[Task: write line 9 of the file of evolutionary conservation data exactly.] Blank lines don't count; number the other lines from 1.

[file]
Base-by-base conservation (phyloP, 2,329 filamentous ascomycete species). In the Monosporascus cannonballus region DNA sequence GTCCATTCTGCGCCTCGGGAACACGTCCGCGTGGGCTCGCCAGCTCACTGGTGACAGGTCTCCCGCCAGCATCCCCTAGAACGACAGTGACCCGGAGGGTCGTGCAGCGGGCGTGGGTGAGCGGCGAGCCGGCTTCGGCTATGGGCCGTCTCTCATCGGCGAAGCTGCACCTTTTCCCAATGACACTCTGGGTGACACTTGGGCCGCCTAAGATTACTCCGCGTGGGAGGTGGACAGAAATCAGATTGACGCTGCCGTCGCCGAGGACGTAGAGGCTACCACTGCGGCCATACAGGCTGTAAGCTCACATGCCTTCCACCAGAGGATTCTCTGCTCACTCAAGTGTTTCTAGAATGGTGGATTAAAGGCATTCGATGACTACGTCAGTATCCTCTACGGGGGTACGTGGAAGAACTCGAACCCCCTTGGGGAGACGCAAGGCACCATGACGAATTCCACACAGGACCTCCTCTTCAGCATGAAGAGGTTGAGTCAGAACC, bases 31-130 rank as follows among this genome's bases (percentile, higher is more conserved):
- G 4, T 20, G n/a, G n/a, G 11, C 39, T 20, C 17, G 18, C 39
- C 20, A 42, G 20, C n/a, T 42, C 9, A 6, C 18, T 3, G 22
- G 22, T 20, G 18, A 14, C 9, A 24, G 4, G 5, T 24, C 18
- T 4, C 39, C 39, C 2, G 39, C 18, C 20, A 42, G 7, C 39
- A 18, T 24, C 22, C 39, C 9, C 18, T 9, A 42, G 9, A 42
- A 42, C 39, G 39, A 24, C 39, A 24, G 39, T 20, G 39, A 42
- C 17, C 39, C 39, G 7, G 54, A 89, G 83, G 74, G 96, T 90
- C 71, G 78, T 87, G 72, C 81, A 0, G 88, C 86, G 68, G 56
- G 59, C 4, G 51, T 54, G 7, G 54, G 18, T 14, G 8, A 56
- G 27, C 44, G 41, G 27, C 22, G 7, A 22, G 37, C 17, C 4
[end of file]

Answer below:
- C 71, G 78, T 87, G 72, C 81, A 0, G 88, C 86, G 68, G 56